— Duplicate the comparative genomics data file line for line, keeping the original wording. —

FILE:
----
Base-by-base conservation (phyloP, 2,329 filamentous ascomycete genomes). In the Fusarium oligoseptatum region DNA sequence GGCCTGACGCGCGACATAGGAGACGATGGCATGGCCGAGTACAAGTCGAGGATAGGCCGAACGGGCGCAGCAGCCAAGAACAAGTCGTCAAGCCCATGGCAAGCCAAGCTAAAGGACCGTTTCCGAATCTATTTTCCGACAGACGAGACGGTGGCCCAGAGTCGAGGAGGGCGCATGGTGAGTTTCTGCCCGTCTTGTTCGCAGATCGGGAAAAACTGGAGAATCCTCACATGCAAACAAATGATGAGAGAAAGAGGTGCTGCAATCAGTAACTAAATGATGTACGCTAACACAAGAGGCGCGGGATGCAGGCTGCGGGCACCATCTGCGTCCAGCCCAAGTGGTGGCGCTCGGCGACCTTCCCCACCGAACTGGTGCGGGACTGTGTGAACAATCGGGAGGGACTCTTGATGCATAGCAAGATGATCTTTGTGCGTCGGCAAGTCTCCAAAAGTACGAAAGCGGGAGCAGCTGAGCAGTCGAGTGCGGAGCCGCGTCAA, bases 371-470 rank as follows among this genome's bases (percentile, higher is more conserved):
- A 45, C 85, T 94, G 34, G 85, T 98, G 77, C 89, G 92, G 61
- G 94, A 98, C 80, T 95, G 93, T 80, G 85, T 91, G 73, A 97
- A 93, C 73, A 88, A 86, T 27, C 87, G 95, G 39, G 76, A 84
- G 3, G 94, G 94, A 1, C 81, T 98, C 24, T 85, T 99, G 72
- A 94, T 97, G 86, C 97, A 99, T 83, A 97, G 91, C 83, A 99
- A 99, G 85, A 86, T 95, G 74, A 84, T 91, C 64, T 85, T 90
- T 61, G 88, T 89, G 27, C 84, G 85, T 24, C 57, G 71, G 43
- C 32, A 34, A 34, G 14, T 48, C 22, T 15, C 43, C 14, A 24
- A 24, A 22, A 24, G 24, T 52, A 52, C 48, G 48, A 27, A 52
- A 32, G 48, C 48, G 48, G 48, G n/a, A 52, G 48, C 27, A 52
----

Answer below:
Base-by-base conservation (phyloP, 2,329 filamentous ascomycete genomes). In the Fusarium oligoseptatum region DNA sequence GGCCTGACGCGCGACATAGGAGACGATGGCATGGCCGAGTACAAGTCGAGGATAGGCCGAACGGGCGCAGCAGCCAAGAACAAGTCGTCAAGCCCATGGCAAGCCAAGCTAAAGGACCGTTTCCGAATCTATTTTCCGACAGACGAGACGGTGGCCCAGAGTCGAGGAGGGCGCATGGTGAGTTTCTGCCCGTCTTGTTCGCAGATCGGGAAAAACTGGAGAATCCTCACATGCAAACAAATGATGAGAGAAAGAGGTGCTGCAATCAGTAACTAAATGATGTACGCTAACACAAGAGGCGCGGGATGCAGGCTGCGGGCACCATCTGCGTCCAGCCCAAGTGGTGGCGCTCGGCGACCTTCCCCACCGAACTGGTGCGGGACTGTGTGAACAATCGGGAGGGACTCTTGATGCATAGCAAGATGATCTTTGTGCGTCGGCAAGTCTCCAAAAGTACGAAAGCGGGAGCAGCTGAGCAGTCGAGTGCGGAGCCGCGTCAA, bases 371-470 rank as follows among this genome's bases (percentile, higher is more conserved):
- A 45, C 85, T 94, G 34, G 85, T 98, G 77, C 89, G 92, G 61
- G 94, A 98, C 80, T 95, G 93, T 80, G 85, T 91, G 73, A 97
- A 93, C 73, A 88, A 86, T 27, C 87, G 95, G 39, G 76, A 84
- G 3, G 94, G 94, A 1, C 81, T 98, C 24, T 85, T 99, G 72
- A 94, T 97, G 86, C 97, A 99, T 83, A 97, G 91, C 83, A 99
- A 99, G 85, A 86, T 95, G 74, A 84, T 91, C 64, T 85, T 90
- T 61, G 88, T 89, G 27, C 84, G 85, T 24, C 57, G 71, G 43
- C 32, A 34, A 34, G 14, T 48, C 22, T 15, C 43, C 14, A 24
- A 24, A 22, A 24, G 24, T 52, A 52, C 48, G 48, A 27, A 52
- A 32, G 48, C 48, G 48, G 48, G n/a, A 52, G 48, C 27, A 52